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Year 6 SATs Practice - SPaG questions - Semi-colons, colons, dashes and bullet points

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At the end of Key Stage 2, children in Year 6 complete the English grammar, punctuation and spelling test (GPS). Are your pupils ready?

This Year 6 SPaG Questions pack will support the practise of test style questions that pupils will face in paper 1 of the end of Key Stage 2 English Grammar, Punctuation and Spelling test.

These resources can be used alongside our Year 6 Revision Blaster worksheets to support revision in your classroom, in this case, of semi-colons, colons, dashes and bullet points.

All our SPAG Questions and Revision Blaster resource packs focus on the content domains from the Key Stage 2 grammar, punctuation and spelling test framework (National Curriculum tests from 2016).

Content domains covered in this resource:

  • G5.10 colons
  • G5. 11 semi-colons
  • G5.12 single dashes
  • G5.14 bullet points

This pack includes:

  • SPaG Questions PPT slides: Colons, semi-colons, dashes and bullet points
  • Let’s Practise! 1 and 2 PDF worksheets, (also shown on PPT slides 5 and 6)

Marking boundaries between independent clauses

Semi-colons, colons and dashes can all be used to mark boundaries between independent clauses.

Colons

A colon is used when the second independent clause is an explanation or offers an example linked to the first.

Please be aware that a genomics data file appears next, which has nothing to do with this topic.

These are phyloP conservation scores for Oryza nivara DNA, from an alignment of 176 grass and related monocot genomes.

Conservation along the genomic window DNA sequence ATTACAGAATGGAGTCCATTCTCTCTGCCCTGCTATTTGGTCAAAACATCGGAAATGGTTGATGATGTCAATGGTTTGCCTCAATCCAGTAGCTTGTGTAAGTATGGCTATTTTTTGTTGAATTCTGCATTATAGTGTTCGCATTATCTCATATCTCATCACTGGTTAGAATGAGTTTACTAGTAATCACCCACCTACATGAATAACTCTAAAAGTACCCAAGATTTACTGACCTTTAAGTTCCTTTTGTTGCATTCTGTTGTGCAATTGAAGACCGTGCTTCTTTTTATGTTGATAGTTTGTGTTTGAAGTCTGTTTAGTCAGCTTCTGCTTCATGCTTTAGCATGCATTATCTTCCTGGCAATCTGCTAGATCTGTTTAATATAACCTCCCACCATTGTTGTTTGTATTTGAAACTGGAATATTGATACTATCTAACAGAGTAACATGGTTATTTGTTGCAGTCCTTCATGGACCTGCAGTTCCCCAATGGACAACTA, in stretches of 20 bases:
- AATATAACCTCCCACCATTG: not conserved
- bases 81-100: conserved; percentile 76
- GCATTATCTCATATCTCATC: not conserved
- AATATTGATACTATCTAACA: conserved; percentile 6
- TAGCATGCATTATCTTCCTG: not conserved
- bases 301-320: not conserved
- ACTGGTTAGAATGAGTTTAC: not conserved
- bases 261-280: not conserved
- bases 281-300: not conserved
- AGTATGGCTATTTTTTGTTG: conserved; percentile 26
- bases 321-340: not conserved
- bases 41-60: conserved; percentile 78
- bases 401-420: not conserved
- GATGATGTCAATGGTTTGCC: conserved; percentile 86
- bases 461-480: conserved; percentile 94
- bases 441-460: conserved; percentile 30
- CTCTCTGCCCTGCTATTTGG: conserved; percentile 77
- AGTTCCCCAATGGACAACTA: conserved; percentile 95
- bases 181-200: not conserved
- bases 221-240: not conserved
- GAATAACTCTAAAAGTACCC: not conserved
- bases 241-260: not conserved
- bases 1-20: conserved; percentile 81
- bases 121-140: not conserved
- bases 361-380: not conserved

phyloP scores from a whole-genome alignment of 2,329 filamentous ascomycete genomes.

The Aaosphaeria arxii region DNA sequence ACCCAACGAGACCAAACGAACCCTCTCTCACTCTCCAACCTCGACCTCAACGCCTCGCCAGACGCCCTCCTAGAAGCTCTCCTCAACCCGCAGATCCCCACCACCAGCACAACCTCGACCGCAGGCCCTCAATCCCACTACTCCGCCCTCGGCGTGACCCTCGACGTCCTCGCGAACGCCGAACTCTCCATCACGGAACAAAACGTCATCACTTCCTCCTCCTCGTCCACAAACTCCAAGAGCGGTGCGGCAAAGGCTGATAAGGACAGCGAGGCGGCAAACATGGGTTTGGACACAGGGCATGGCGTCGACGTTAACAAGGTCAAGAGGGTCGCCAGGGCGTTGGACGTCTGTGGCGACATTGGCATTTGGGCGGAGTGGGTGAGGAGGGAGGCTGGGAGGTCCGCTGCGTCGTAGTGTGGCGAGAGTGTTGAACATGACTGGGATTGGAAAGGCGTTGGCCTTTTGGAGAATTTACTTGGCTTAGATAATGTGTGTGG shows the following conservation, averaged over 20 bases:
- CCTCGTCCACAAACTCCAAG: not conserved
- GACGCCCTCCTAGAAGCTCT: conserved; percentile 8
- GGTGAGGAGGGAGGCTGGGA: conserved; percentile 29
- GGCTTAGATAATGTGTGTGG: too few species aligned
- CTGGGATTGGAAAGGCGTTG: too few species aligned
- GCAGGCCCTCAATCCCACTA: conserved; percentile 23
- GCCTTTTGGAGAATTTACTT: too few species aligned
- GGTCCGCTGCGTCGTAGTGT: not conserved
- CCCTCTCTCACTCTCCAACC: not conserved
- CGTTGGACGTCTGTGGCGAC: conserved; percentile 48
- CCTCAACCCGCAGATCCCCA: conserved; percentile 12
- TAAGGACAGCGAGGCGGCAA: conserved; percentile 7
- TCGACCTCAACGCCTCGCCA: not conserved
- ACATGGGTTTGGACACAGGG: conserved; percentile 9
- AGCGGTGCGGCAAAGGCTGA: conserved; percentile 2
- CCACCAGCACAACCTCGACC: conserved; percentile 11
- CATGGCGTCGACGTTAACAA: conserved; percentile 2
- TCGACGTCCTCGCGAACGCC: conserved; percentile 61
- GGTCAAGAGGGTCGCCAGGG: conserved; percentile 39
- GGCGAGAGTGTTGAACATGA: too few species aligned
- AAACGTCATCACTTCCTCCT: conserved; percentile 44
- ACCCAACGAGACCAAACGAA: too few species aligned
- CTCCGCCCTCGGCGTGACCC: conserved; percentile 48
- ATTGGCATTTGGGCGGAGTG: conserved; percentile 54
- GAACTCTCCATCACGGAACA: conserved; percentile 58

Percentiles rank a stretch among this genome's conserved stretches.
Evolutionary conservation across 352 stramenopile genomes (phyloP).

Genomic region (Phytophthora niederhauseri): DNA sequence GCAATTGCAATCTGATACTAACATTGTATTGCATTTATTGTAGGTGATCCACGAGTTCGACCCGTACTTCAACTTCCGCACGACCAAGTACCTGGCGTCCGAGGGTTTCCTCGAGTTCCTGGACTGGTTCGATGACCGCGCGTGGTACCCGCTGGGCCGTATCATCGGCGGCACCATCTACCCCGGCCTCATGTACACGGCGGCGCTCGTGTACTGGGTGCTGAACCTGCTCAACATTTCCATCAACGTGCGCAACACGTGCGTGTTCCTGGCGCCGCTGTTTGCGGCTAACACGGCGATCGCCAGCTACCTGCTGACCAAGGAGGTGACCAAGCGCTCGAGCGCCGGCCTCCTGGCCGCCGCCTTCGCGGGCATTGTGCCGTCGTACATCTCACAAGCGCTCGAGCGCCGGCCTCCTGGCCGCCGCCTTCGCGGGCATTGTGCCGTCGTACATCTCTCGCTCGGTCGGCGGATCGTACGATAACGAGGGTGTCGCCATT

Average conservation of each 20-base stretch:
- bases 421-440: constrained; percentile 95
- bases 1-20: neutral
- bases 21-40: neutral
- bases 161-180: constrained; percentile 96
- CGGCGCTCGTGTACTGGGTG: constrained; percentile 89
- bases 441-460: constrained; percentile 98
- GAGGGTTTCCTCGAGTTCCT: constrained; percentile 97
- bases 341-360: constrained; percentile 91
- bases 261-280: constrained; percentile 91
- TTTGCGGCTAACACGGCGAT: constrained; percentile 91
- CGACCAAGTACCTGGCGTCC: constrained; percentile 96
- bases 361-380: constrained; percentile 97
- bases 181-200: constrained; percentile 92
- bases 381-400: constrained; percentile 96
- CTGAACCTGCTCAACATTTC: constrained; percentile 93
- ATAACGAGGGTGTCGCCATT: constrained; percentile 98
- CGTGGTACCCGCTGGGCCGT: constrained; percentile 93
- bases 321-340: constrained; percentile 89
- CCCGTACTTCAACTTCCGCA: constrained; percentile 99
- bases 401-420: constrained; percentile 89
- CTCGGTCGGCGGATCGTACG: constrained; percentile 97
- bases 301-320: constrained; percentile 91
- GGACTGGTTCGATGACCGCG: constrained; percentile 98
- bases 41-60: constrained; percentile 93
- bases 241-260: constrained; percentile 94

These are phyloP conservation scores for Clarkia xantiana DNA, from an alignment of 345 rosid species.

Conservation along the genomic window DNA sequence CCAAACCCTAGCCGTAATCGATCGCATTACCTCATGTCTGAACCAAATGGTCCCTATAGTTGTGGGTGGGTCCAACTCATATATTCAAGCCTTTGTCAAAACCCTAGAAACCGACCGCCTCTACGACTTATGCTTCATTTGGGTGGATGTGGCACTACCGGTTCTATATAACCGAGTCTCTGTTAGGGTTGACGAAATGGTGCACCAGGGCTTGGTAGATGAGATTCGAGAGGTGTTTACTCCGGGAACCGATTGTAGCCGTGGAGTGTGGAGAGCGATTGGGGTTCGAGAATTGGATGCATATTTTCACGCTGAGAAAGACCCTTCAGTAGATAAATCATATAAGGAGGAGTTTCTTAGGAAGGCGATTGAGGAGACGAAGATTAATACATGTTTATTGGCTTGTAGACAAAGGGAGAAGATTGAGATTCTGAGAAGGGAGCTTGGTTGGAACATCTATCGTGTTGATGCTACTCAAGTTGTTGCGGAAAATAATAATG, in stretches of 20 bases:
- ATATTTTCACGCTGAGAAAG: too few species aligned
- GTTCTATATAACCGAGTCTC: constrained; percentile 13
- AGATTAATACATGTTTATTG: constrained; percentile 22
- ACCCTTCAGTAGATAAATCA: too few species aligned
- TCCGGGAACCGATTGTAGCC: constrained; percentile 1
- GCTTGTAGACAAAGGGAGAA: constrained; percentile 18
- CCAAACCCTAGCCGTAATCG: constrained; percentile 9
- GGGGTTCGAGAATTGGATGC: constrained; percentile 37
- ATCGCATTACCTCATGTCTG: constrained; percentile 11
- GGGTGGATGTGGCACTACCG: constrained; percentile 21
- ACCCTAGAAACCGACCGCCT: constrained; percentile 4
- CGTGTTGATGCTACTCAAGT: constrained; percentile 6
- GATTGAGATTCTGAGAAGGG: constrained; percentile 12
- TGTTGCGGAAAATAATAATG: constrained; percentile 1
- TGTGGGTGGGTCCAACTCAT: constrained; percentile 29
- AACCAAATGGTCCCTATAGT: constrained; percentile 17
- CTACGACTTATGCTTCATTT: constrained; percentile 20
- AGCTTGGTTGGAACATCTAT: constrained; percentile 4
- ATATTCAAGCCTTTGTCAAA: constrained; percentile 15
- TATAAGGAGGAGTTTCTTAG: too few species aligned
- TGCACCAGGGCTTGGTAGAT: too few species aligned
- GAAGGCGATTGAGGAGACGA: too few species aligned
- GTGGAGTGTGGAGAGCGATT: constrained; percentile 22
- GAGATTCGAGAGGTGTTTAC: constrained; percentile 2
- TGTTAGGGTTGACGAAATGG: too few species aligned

Tigers have thick orange and black striped fur: these stripes provide the tigers with camouflage in their habitat.

Semi-colons

A semi-colon should be used to punctuate two independent clauses that are closely linked and give information that is of equal importance.

Tigers are solitary animals; unlike lions, who live and hunt in groups called prides.

Dashes

A dash can be used to link two independent clauses. It is usually used in writing that is less formal.

The tiger’s fur is covered in orange and black stripes – it looks magnificent!

Colons and semi-colons in lists

A colon can be used to introduce a list following an independent clause.

Tigers can be found in four countries: Russia, North Korea, China and India.

A semi-colon is used in a list to separate longer phrases.

Tigers face three threats in the wild: their habitats are being destroyed; poachers hunt and kill the animal for medicines; and tigers are killed or captured if they come too close to communities as their habitat shrinks.

Bullet points

Bullet points are used to list information. This draws attention to important information. Colons are usually used to introduce bullet points. If the information after the bullet point is not a complete sentence, the bullet points do not need to be punctuated.

Tigers are found in the following countries:
• Russia
• North Korea
• China
• India

If the information after the bullet point is a complete sentence, it should be punctuated with a capital letter and full stop.

In the wild, tigers face many threats:
• Their habitats are being destroyed.
• Poachers hunt and kill tigers so that parts of its body can be used for medicine.
• Tigers are killed or captured if they come too close to communities in the hunt for food.

  • SPaG Questions PPT slides: Colons, semi-colons, dashes and bullet points
  • Let’s Practise! 1 and 2 PDF worksheets, (also shown on PPT slides 5 and 6)
  • Teacher notes
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